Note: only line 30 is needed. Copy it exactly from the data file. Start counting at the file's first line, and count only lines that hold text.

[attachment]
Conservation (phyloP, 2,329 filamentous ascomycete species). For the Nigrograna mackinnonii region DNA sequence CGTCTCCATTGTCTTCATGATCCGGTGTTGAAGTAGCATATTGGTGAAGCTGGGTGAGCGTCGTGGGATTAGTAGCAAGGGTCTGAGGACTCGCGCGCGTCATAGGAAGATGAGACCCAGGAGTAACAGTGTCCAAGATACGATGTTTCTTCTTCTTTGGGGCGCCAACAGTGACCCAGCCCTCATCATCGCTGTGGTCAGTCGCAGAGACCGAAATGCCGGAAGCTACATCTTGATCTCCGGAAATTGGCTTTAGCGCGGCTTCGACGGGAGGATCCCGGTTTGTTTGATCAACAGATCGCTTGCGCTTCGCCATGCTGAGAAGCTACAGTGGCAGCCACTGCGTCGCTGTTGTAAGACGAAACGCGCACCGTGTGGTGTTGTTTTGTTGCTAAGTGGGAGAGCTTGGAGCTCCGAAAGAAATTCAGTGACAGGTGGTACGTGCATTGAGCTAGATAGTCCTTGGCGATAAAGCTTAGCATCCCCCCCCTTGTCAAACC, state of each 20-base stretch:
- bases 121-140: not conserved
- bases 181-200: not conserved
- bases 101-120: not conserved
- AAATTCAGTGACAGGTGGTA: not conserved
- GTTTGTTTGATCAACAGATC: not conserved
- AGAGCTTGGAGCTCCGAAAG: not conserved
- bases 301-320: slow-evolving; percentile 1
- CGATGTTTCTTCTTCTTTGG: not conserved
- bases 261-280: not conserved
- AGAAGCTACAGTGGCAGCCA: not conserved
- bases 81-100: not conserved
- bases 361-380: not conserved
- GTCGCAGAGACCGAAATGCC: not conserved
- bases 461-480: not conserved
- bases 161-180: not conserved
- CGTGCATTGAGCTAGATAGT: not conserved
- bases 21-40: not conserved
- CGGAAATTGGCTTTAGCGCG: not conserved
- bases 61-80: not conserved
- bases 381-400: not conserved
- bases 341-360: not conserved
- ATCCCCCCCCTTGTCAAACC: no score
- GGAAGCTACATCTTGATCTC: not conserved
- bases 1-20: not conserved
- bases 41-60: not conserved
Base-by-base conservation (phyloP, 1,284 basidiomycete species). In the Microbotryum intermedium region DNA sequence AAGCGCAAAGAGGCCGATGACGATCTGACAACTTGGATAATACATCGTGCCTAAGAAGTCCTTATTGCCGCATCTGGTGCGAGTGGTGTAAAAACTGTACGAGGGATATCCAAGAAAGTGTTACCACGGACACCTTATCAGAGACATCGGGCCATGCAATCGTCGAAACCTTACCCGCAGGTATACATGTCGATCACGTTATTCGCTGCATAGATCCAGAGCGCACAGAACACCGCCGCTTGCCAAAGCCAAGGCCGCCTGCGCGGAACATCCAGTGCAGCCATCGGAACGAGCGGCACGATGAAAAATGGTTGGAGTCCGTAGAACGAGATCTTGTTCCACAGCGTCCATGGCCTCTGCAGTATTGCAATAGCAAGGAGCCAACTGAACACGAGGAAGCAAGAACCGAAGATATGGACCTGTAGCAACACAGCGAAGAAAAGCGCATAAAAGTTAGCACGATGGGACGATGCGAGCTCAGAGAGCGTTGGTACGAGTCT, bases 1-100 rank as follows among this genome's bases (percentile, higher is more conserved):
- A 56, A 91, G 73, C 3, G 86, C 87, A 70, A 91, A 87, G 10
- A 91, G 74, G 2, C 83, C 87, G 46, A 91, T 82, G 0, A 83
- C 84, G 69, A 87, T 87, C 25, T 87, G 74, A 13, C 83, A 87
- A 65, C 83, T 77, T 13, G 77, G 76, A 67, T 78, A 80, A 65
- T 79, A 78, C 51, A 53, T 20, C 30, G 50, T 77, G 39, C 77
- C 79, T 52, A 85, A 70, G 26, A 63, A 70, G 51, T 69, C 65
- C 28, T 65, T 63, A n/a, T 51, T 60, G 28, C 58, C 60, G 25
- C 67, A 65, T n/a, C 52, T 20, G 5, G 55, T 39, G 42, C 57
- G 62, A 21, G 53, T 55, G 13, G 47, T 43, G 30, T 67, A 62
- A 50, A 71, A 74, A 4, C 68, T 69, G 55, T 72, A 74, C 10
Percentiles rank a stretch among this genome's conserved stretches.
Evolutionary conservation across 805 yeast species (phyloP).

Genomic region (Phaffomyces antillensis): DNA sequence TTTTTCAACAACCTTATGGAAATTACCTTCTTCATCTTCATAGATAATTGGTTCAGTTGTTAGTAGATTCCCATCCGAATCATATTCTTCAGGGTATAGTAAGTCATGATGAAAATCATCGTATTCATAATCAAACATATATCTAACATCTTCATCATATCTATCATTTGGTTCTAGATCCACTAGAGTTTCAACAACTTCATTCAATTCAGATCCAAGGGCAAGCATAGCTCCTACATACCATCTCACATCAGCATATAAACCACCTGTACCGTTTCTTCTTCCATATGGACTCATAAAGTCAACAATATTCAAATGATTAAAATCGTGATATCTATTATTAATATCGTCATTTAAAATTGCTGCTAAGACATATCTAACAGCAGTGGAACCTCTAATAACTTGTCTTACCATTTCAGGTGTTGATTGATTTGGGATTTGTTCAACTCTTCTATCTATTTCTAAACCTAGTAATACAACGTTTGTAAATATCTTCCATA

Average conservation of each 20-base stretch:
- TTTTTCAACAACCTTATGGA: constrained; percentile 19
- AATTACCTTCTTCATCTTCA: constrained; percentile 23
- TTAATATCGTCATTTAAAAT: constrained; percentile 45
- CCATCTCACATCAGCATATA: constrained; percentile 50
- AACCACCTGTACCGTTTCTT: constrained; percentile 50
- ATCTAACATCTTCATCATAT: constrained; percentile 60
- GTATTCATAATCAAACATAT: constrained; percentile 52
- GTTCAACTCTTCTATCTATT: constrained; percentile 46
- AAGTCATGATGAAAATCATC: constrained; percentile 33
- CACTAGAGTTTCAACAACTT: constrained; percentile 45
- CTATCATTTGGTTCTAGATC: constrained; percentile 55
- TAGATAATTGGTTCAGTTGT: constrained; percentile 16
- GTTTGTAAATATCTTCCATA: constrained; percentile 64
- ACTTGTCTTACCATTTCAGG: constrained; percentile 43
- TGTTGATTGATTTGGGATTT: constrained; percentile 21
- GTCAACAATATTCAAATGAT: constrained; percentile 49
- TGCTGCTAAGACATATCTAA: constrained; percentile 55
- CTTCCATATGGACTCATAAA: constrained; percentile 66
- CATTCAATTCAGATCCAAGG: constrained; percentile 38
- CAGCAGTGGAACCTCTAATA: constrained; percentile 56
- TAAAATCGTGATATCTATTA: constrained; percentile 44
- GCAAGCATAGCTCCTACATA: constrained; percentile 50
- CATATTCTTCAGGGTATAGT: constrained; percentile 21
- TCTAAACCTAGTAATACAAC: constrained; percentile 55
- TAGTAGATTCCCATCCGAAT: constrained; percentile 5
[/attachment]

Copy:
- C 84, G 69, A 87, T 87, C 25, T 87, G 74, A 13, C 83, A 87